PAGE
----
Meta-Systems and Motivation

Yes… it has been a while.  It was that time of the semester/year when all hell breaks loose and I have no time to write.

But more issues are at hand this time around.

Besides the normal craziness of life, there have been additional health issues that have taken up my time…This post is directly related to those health issues.

My father had a stroke in early October.

Luckily, my mother saw what was happening and did exactly the right thing and got him medical attention and he survived fairly well for the circumstances of being a 65 year old man.  He was thoroughly disoriented and confused, and he suffered significant damage to his speech comprehension and capacity.  This came to be a case of Wernicke’s Aphasia, which is a serious/complex problem, but not impossible to overcome.

Other than that, however, he was mostly okay.  He didn’t suffer any motor-coordination issues at all–in fact, during the early disorientation and confusion, he actually fought to get out of bed–I was told this.. I wasn’t there–and they had to get 8 people to restrain him and sedate him… So.. definitely no loss of motor skills or strength..

Anyway.. I didn’t actually get to see him until about 5 days after this happened… when he had been home for a day or two… and it was a rather fascinating experience.  I say this not to be snarky, but sincerely.  The person who was my dad was mostly there.. I could recognize him as my dad.. but there were also some significant alterations and some changes.

He was my dad.. and yet he was a different person also. His identity seemed a bit in flux.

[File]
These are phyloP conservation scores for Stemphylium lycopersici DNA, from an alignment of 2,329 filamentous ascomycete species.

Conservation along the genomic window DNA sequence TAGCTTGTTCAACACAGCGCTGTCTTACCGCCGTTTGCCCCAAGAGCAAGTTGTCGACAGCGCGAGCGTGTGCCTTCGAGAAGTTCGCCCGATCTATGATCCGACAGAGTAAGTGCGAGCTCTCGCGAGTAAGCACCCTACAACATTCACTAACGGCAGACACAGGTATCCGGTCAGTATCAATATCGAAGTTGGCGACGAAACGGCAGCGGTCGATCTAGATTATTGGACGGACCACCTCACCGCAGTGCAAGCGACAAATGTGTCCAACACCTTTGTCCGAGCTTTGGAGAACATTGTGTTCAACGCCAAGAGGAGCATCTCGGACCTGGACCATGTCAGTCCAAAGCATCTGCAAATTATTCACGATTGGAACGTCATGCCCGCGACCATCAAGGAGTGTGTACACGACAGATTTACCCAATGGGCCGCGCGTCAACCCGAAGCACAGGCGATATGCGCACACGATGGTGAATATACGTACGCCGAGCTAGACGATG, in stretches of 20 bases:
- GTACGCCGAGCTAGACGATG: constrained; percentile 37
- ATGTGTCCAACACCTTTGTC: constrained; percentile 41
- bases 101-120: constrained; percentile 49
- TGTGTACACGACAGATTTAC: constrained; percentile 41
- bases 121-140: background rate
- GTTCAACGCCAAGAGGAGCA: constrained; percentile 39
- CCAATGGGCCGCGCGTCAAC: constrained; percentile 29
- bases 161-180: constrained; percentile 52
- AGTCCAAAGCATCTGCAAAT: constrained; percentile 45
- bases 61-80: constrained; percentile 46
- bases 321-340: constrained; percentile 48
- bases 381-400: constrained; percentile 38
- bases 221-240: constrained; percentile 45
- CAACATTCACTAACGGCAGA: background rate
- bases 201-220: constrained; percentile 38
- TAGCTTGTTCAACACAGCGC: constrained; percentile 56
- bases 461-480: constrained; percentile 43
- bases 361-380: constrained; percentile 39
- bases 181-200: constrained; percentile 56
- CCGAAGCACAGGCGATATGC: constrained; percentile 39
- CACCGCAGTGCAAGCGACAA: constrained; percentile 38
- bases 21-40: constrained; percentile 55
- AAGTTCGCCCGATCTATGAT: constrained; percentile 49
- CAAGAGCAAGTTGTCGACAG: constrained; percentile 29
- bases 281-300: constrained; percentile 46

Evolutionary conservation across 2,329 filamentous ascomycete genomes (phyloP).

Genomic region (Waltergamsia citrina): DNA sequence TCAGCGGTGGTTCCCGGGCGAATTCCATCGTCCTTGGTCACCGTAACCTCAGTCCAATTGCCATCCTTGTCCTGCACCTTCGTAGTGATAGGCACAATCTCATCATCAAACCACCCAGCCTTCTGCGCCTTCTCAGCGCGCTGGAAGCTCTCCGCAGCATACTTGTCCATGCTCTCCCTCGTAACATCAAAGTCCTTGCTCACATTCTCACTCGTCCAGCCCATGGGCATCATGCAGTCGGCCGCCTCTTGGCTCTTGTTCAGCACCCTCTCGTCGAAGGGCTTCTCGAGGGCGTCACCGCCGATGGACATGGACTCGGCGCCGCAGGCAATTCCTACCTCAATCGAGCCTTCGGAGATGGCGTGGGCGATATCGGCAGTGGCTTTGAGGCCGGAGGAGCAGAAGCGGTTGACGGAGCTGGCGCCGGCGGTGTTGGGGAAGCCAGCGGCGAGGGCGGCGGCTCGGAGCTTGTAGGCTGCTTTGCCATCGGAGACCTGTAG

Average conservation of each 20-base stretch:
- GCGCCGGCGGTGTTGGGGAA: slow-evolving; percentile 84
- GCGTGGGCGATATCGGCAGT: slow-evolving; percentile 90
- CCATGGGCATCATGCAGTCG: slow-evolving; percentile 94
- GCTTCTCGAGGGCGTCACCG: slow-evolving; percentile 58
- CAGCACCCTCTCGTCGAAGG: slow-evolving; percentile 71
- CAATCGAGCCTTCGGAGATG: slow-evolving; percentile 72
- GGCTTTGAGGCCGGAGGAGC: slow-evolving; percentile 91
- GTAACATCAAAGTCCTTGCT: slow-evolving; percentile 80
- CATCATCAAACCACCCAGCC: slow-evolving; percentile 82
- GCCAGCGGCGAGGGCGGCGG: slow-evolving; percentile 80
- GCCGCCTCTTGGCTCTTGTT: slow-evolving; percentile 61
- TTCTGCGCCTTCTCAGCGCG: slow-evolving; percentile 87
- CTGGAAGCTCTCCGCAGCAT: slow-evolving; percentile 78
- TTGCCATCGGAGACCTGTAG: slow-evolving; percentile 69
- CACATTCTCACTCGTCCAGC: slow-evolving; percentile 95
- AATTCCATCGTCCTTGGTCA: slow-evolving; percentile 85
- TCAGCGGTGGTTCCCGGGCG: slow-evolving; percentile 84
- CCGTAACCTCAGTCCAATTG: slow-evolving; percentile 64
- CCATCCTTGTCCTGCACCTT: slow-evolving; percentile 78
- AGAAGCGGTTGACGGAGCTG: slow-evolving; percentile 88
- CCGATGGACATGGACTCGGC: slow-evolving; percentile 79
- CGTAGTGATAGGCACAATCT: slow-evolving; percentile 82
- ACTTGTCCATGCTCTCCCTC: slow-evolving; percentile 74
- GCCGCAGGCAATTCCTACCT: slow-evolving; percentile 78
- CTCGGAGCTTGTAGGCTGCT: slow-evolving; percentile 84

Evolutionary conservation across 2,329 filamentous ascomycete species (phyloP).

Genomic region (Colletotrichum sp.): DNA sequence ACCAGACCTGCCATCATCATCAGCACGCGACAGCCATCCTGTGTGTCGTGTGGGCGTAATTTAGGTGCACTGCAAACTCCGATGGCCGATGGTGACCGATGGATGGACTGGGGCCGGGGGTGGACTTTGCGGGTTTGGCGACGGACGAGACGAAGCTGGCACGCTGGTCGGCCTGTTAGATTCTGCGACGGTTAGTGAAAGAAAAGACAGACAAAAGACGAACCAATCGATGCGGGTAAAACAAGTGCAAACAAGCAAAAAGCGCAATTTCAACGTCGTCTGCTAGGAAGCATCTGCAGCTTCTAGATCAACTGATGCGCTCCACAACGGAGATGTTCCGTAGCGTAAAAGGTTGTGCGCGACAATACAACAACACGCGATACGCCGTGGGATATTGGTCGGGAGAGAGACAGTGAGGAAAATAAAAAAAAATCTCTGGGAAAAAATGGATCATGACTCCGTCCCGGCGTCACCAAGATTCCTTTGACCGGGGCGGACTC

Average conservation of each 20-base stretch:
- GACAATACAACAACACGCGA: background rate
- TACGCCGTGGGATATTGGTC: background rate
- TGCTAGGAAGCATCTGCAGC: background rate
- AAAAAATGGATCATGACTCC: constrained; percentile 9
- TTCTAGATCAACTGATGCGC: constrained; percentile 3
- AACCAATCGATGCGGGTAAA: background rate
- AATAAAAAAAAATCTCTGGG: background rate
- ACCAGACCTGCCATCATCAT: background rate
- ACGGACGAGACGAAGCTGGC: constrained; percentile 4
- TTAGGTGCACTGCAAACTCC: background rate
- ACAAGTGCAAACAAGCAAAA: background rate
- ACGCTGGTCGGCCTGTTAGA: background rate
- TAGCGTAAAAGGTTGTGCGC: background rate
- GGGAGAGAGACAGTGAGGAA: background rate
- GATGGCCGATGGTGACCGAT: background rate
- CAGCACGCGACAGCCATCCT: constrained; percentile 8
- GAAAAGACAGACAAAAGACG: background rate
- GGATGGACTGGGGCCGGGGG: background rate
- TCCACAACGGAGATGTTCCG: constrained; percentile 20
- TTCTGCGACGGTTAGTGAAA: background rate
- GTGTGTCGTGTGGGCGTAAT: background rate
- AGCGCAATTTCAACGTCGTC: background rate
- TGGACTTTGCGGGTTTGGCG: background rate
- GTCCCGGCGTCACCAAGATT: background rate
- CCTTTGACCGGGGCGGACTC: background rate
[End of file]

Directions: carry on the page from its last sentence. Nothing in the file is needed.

To get more specific–I must note that his speech at that time was really severely impaired.  He often spoke in repetitive “word salads” and while I could usually parse out what his intent or meaning was–because I knew my dad pretty well and we were often in a classic situation, e.g. watching college football on a Saturday afternoon and talking about various plays–there were a number of observations that came to my attention at the time..

1) The inability to understand speech correctly (although you think you do..) and to use it to exchange meaning with others is really seen as key to how many people perceive one’s identity.  My mom, for example, has suffered the brunt of helping dad relearn English these past months (which is amazing…), but she also seems to be the one most irked and distressed that dad could not speak well… There was an urgency in her tone and an insistence that he do it right as if all of what dad was and who he was would be determined by using the correct words in the correct order.

But a person is more than just their ability to talk.. Perhaps this is clear to someone who has had to thoroughly learn another language and to deal with not really being able to speak at first… Perfect speech is great.. but not essential for constructing our own identities…

On a very steady and basic level, I could see dad trying to communicate to us something that was important to him… and although there was massive interference and distortion in this process–so that the “signal” was hard to pick out at times–I never doubted that the basic desire and goal to communicate was there…

2) On the other hand, there were aspects of dad’s personality that did seem to change–and are perhaps forever changed (or maybe they will settle down after more time)–that I noticed.  Specifically, dad had always been the most patient and calmly rational person I’ve ever really known.  This doesn’t mean he couldn’t get excited or excitable–All of us Kundert men get infuriated at poor driving skills in people–but there was always a kind of secure knowledge in him that came from having spent years building up a core base of knowledge that he could then apply to the situations at hand.  This has always made him more than just “the rock” of the family–he’s more like the fucking “core of the planet” of the family.. exerting a steady gravity on social interactions…